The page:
In an effort to counter Russian aggression, Nato leaders approved plans yesterday to set up a rapid reaction force in eastern Europe comprising several thousand troops.
Nato Secretary General Anders Fogh Rasmussen said the new unit would send a clear message to potential aggressors.
"Should you even think of attacking one ally, you will be facing the whole alliance," he declared as a two-day Nato summit in south Wales drew to a close.
The agreement on the rapid response force was the cornerstone of discussions at the summit on how to combat Russia's provocations in Ukraine.
While Ukraine is not part of the Nato alliance, Russia's actions have prompted fears among member countries in central and eastern Europe that the Kremlin could seek to make gains within their borders as well. The force will include land, air and sea assets, and is likely to number about 5,000 troops.
The announcement came as Ukrainian President Petro Poroshenko voiced "careful optimism" that talks with pro-Russian separatists in the Belarusian capital, Minsk, would set the course for a ceasefire after more than five months of fighting.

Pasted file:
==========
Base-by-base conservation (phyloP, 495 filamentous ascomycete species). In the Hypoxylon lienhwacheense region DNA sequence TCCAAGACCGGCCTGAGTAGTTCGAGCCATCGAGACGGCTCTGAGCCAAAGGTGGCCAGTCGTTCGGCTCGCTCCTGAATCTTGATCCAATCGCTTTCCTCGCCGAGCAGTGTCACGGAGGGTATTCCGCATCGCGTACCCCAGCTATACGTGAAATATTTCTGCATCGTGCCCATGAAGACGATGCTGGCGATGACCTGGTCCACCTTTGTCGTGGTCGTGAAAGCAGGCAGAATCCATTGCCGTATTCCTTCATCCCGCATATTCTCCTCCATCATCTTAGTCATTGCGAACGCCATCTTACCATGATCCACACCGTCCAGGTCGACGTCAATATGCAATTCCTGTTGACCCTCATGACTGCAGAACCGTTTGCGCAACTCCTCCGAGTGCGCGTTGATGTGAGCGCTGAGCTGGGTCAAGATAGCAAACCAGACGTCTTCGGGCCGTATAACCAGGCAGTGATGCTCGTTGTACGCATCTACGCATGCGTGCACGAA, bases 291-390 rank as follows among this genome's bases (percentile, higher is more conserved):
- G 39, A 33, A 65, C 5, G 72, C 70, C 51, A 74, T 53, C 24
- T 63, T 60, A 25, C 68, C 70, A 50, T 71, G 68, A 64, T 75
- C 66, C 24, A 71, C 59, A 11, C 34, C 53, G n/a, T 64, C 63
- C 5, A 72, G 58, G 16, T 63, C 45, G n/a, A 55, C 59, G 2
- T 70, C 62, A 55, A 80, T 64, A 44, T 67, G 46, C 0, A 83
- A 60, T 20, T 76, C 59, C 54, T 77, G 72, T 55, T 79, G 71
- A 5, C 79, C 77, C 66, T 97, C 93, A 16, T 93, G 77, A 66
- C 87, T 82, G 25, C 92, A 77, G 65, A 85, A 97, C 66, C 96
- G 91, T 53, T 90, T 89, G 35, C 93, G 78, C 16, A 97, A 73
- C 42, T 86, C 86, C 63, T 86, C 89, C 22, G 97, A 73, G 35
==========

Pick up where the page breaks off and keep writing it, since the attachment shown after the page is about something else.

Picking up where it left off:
But Nato officials said it was too early to tell if Russian President Vladimir Putin was genuine about his proposals for peace.
The conflict has killed more than 2,500 people. Ukraine, the US and Europe say Putin is backing the insurgency in Donetsk and Luhansk with financing, weapons and manpower. Russia denies any involvement.
The talks in Minsk brought together representatives of Ukraine, the separatists, Russia and the Organisation for Security and Cooperation in Europe, which would police any cessation of hostilities.
As well as agreeing on a truce, the parties must resolve differences over the legal status of Donetsk and Luhansk as well as Ukraine's plans to join Nato.
The summit and European Union moves towards more sanctions on Russia formed the backdrop for the diplomacy. The US has been working on a new round of sanctions "for some time", says the White House.
Associated Press, Bloomberg